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The 5th Sunday of Easter, Year A

Living and Chosen Stones

Readings: Acts 7:55-60; Psalm 31:1-8, 15-16; 1 Peter 2:2-10; John 14:1-14

The Scripture passages for today are full of images of rocks. The images range from the poetic to the tragic. In the Acts of the Apostles there is the story of the stoning of Stephen, the first Christian martyr. The psalm uses "rock" as a poetic image of God's protection. God is our "rock and our fortress". God protects us as a rock wall protects people from their enemies. Peter refers to Christ as the cornerstone, chosen and precious. Christ is the foundation on which the Christian faith is built. And we, we are "living and chosen stones."

What does it mean to be living and chosen stones? It certainly conveys to me that I know the immensity of God's grace at work in my life. I know the reality of God's forgiveness. That says to me that now is the time for us to grow into mature, dependable Christians. Like blocks that firm up and reinforce a building we are to build up God's kingdom on earth.

There are many stones that need to be shaped and formed to fit into the great temple of God. They are part of God's plan for creation. We are called to declare the love of God for all God's creatures. We do it in our daily lives and work, in response to the great love of God and God's gift of divine grace. Yet so often, whether through lack of commitment, or through our inability to heed God's word, or through the distractions and troubles of life, we become blocks to God at work in the world. Or we simply miss the real message of the gospel. The passage from John is one that has often been misinterpreted.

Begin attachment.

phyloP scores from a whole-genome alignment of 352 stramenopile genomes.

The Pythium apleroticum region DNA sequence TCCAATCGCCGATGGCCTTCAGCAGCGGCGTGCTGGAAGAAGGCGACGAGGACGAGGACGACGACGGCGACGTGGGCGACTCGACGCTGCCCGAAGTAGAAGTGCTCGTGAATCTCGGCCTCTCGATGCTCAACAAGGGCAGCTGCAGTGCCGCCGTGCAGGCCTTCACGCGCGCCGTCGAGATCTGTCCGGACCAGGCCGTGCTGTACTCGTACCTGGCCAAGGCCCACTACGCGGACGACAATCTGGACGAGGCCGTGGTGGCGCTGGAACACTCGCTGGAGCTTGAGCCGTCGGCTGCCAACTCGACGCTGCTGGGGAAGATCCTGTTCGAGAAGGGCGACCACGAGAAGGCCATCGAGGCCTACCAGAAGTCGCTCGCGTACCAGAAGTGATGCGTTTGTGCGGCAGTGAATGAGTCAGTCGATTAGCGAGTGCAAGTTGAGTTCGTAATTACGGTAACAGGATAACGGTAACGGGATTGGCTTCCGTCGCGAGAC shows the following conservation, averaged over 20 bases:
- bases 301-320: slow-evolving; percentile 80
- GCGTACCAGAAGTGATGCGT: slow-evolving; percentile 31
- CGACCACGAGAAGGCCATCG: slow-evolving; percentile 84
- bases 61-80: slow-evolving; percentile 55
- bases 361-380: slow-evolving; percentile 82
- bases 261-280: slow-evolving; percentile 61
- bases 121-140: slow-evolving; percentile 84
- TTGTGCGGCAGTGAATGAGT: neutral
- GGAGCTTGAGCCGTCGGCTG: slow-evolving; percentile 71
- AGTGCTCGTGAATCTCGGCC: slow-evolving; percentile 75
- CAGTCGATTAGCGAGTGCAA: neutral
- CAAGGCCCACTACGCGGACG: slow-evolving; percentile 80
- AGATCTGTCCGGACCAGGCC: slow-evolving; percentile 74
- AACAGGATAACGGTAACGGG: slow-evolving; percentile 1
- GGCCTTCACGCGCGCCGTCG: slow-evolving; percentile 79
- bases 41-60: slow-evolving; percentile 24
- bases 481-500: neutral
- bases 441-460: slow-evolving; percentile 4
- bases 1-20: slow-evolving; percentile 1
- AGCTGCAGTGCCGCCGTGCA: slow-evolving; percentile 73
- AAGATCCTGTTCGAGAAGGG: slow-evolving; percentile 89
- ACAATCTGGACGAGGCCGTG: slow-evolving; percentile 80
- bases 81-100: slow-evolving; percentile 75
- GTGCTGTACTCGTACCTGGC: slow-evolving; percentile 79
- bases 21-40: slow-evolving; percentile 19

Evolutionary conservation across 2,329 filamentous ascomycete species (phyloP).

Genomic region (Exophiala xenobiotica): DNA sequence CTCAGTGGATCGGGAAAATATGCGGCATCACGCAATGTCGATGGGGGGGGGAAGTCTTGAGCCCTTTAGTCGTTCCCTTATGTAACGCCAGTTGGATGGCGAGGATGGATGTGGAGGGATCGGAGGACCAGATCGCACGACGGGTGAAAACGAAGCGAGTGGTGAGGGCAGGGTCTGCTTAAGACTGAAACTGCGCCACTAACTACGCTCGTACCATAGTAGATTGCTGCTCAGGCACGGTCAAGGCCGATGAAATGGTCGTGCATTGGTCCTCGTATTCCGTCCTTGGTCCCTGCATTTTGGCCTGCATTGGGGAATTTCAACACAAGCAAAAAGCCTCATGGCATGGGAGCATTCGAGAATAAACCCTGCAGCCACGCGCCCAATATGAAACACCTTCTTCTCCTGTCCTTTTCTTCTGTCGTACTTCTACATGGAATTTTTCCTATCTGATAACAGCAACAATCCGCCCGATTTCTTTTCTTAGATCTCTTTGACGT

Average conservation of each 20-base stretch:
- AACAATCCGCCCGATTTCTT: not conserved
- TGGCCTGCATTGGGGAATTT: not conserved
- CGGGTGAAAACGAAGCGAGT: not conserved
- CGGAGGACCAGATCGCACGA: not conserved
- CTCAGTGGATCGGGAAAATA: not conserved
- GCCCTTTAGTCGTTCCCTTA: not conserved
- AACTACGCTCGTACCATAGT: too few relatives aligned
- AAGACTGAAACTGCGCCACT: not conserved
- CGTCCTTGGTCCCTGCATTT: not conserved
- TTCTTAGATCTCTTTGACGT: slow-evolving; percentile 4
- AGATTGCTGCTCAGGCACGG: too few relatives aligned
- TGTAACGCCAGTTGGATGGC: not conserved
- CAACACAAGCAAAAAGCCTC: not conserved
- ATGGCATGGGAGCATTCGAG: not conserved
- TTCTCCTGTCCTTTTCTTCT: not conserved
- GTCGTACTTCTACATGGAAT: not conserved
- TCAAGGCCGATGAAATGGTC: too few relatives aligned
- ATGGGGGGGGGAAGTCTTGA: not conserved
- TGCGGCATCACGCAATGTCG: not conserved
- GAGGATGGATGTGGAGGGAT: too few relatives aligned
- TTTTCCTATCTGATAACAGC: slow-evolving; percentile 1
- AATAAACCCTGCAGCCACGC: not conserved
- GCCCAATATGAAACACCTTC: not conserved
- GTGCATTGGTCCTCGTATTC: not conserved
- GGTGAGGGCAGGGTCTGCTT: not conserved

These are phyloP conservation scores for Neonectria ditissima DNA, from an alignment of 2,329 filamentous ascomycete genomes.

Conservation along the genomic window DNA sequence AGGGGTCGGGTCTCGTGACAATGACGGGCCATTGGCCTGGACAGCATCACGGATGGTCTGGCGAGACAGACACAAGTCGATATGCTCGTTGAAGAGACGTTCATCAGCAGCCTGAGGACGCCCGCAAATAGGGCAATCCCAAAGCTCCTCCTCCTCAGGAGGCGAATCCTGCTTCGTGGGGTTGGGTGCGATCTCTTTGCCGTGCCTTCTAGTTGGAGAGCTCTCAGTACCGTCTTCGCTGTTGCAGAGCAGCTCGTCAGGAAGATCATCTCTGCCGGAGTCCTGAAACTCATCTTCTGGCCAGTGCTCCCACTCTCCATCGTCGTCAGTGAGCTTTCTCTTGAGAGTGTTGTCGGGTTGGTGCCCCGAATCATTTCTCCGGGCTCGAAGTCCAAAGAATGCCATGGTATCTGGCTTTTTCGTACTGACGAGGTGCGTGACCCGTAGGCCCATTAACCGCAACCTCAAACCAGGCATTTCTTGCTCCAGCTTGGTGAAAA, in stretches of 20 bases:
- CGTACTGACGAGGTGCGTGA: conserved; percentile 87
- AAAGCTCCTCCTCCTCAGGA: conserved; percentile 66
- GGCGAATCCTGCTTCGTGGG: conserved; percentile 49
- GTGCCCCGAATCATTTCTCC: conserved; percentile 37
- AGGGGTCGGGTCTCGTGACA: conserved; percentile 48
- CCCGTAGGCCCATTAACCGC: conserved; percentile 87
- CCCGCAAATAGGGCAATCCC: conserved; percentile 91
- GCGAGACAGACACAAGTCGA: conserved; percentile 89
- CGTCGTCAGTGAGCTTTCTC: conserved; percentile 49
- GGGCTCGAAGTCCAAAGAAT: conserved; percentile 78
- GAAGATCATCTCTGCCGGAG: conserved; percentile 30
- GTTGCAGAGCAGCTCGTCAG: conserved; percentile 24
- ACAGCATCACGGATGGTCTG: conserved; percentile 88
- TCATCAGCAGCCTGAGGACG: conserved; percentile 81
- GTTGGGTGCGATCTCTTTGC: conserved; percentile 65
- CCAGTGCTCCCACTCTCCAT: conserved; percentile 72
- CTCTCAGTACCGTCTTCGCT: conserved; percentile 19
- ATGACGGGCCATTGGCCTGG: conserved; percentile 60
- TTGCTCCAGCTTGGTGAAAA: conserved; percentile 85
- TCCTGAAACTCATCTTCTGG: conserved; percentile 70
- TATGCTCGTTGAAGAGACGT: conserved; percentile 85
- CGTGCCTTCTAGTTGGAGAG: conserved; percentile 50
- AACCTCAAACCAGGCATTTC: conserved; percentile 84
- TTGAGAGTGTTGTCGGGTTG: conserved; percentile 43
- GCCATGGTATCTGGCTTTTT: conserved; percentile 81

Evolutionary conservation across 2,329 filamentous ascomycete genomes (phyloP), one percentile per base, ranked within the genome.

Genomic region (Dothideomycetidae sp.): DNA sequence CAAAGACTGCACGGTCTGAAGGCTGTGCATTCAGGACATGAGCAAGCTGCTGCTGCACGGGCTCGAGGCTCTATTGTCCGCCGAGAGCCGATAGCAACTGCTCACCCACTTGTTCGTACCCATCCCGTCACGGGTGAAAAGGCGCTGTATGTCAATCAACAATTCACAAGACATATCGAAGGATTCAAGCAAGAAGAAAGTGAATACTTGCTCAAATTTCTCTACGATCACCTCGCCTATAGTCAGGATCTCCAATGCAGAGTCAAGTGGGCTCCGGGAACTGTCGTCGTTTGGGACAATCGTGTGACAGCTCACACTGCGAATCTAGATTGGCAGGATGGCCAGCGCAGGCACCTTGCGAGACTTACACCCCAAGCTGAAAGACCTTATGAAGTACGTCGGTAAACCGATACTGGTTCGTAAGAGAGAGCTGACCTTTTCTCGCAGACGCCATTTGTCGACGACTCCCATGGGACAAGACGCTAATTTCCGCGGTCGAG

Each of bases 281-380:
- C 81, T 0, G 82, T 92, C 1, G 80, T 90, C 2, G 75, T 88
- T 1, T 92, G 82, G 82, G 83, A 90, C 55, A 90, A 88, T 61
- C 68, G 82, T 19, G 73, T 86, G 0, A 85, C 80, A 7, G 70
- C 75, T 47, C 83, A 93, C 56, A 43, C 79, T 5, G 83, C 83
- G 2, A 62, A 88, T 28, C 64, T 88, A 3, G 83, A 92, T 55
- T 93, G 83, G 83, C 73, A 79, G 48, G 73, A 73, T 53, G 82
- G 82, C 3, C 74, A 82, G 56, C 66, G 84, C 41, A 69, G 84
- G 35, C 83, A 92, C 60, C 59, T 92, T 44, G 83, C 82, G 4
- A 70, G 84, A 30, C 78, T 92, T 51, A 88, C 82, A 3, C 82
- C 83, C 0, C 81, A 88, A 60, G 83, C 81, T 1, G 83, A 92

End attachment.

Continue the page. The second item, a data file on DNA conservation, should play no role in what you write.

My friend Maude loved today's Gospel passage. She was a single woman who had come over to Canada from England during the Second World War. Because of her economic status she lived all of her life in rooming houses. "But when I get to Heaven," she would tell me, "there'll be a mansion waiting for me." One of the earliest modern versions of Scripture changed it to 'rooms'. She was incensed. "I've lived in rooms all my life. I want a mansion." And knowing Maude, that's exactly what she got.

This passage was not meant to portray Jesus as the manager of some heavenly development project. In fact, it is not meant to tell us in any factual way about Heaven. It is not mere platitudes – 'every cloud has a silver lining'. We need to remind ourselves of the context. The disciples are on the brink of disaster. They are about to lose their leader. He will be brutally executed. Their lives will never be the same again. Their dreams of Heaven on earth will be shattered.

Jesus offers them a way forward, a cure for troubled hearts. "Believe in God, believe in me," he says to them. He is offering them real hope, building stones for the faith. Behind it all is the wonderful message of the Gospel, that he will conquer death and darkness. Because he lives, they will live. Jesus goes on to tell them that he is the way, the truth and the life.

That presents us with a deep theological problem, especially in a multi-racial, multi-faith society such as ours. Is Jesus saying that he is the only path to God? For it has been used to mean exactly that. It has been used to exclude any whose faith has led them in other directions. It has been used to prove that Moslems, Jews, Hindus and anyone who professes faith in other than the Christian version of God are lost. Even if people believe in universal salvation they often dismiss other faiths by saying that they simply have not been enlightened, that they will find the true path.